Quantifying Bed Level Change at the Transition of Tidal Flat and Salt Marsh: Can We Understand the Lateral Location of the Marsh Edge?

P. W. J. M. Willemsen, B. W. Borsje, S. J. M. H. Hulscher, D. Van Der Wal, Z. Zhu, B. Oteman, B. Evans, I. Möller, T. J. Bouma

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Abstract

Bed level dynamics at the interface of the salt marsh and tidal flat have been highlighted as a key factor connecting the long-term biogeomorphological development of the marsh to large-scale physical forcing. Hence, we aim to obtain insight into the factors confining the location of the marsh edge (i.e., boundary between tidal flat and salt marsh). A unique data set was collected, containing measurements of daily bed level changes (i.e., integrative result of physical forcing and sediment properties) at six intertidal transects in the North Sea area. Moreover, various biophysical parameters were measured, such as sediment characteristics, waves, inundation time, and chlorophyll-a levels. The data show that both bed level change and waves decreased from the lower intertidal flat toward the marsh edge and further diminished inside the marsh. However, no direct general relation was found between waves and bed level change. Bed level change inside the marsh was always small, regardless of wave energy. By combining the data sets, we demonstrate that the location of the lower marsh edge is restricted by two interacting factors: inundation time and bed level change. For vegetation establishment to withstand longer inundation stress, which slows down plant growth, more stable bed levels are required so that plants are not heavily disturbed. Conversely, to withstand more dynamic bed levels that disturbs plant growth, lower inundation stress is needed, so that plants grow fast enough to recover from the stress. The results suggest that bed level change is important in determining the position of the marsh edge.

Original languageEnglish
Pages (from-to)2509-2524
Number of pages16
JournalJournal of geophysical research. Earth surface
Volume123
Issue number10
Early online dateOct 2018
DOIs
Publication statusPublished - 1 Oct 2018

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tidal flats
marshlands
tidal flat
salt marshes
saltmarsh
marshes
beds
marsh
Salts
salts
Sediments
plant growth
sediments
sediment property
wave energy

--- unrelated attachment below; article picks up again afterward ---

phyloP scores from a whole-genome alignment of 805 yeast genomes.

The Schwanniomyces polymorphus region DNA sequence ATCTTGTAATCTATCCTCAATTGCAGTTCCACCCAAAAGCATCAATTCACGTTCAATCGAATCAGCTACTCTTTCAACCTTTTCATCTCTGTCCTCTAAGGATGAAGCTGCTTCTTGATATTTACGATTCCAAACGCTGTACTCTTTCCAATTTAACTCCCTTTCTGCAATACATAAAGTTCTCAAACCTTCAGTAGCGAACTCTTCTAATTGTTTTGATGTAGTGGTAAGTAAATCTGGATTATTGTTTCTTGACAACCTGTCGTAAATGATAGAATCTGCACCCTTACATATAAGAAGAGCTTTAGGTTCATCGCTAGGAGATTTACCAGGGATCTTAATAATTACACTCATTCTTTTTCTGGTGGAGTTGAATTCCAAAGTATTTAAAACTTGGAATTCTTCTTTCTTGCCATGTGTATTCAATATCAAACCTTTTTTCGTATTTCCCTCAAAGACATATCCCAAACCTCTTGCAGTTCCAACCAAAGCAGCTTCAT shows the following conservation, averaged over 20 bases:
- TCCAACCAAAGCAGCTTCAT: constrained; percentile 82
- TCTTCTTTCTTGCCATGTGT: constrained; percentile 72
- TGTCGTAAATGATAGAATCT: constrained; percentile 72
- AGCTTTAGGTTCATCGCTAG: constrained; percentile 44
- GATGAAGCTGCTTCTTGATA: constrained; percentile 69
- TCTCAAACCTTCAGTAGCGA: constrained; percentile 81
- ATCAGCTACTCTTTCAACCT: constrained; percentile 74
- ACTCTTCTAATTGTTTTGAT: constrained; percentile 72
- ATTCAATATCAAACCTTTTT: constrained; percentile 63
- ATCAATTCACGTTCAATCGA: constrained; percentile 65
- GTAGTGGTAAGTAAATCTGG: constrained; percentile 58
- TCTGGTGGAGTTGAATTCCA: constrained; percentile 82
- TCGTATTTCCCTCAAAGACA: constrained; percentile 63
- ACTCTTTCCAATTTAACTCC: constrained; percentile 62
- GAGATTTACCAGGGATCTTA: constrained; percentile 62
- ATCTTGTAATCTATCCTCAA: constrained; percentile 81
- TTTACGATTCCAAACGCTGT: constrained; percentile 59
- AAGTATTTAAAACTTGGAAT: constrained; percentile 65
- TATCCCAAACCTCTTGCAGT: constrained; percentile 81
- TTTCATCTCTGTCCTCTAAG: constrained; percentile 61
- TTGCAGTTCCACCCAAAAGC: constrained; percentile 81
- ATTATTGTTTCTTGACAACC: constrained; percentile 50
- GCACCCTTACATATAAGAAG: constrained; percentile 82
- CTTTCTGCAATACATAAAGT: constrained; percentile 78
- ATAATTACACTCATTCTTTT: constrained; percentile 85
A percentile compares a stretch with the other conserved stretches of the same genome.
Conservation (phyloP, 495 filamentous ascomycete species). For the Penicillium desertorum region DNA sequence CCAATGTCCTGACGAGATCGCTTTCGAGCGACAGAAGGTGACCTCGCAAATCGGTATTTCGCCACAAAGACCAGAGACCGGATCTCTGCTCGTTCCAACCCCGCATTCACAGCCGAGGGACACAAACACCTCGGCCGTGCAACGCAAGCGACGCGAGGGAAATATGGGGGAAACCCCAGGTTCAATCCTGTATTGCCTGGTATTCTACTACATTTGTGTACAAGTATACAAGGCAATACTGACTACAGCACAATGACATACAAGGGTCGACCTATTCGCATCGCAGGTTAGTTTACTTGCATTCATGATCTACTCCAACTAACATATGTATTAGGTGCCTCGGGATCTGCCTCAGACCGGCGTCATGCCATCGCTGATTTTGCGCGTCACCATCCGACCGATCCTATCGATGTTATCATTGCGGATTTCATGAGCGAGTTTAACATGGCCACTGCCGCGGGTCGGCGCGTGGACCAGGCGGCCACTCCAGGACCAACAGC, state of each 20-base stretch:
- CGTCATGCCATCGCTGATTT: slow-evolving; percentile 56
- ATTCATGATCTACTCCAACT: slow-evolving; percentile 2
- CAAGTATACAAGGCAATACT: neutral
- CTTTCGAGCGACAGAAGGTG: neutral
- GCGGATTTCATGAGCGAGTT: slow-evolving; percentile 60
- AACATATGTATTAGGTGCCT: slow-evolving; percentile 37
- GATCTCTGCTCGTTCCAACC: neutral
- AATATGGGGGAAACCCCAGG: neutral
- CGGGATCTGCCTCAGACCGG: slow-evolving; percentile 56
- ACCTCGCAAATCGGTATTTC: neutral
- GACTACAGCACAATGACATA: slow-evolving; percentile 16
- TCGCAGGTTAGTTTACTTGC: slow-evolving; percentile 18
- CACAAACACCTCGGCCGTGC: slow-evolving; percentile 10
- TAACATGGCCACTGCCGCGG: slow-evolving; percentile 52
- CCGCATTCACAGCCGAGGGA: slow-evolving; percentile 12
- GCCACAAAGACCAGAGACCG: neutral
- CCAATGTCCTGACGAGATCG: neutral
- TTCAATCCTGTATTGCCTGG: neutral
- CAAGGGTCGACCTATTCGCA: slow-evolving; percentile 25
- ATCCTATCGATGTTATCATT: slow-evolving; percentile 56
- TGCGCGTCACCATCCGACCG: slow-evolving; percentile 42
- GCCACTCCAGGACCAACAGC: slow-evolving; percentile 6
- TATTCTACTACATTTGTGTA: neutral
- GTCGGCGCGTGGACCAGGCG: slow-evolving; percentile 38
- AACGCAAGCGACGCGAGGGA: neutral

North Sea
chlorophyll a
transect
chlorophylls
vegetation

Keywords

  • field observations
  • marsh edge location
  • nature-based flood defense
  • salt marsh dynamics
  • tidal flat
  • bed level dynamics
  • ITC-GOLD
  • ITC-ISI-JOURNAL-ARTICLE

Cite this

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title = "Quantifying Bed Level Change at the Transition of Tidal Flat and Salt Marsh: Can We Understand the Lateral Location of the Marsh Edge?",
abstract = "Bed level dynamics at the interface of the salt marsh and tidal flat have been highlighted as a key factor connecting the long-term biogeomorphological development of the marsh to large-scale physical forcing. Hence, we aim to obtain insight into the factors confining the location of the marsh edge (i.e., boundary between tidal flat and salt marsh). A unique data set was collected, containing measurements of daily bed level changes (i.e., integrative result of physical forcing and sediment properties) at six intertidal transects in the North Sea area. Moreover, various biophysical parameters were measured, such as sediment characteristics, waves, inundation time, and chlorophyll-a levels. The data show that both bed level change and waves decreased from the lower intertidal flat toward the marsh edge and further diminished inside the marsh. However, no direct general relation was found between waves and bed level change. Bed level change inside the marsh was always small, regardless of wave energy. By combining the data sets, we demonstrate that the location of the lower marsh edge is restricted by two interacting factors: inundation time and bed level change. For vegetation establishment to withstand longer inundation stress, which slows down plant growth, more stable bed levels are required so that plants are not heavily disturbed. Conversely, to withstand more dynamic bed levels that disturbs plant growth, lower inundation stress is needed, so that plants grow fast enough to recover from the stress. The results suggest that bed level change is important in determining the position of the marsh edge.",
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author = "Willemsen, {P. W. J. M.} and Borsje, {B. W.} and Hulscher, {S. J. M. H.} and {Van Der Wal}, D. and Z. Zhu and B. Oteman and B. Evans and I. M{\"o}ller and Bouma, {T. J.}",
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Quantifying Bed Level Change at the Transition of Tidal Flat and Salt Marsh: Can We Understand the Lateral Location of the Marsh Edge? / Willemsen, P. W. J. M.; Borsje, B. W.; Hulscher, S. J. M. H.; Van Der Wal, D.; Zhu, Z.; Oteman, B.; Evans, B.; Möller, I.; Bouma, T. J.

In: Journal of geophysical research. Earth surface, Vol. 123, No. 10, 01.10.2018, p. 2509-2524.

Research output: Contribution to journalArticleAcademicpeer-review

TY - JOUR

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AU - Borsje, B. W.

AU - Hulscher, S. J. M. H.

AU - Van Der Wal, D.

AU - Zhu, Z.

AU - Oteman, B.

AU - Evans, B.

AU - Möller, I.

AU - Bouma, T. J.

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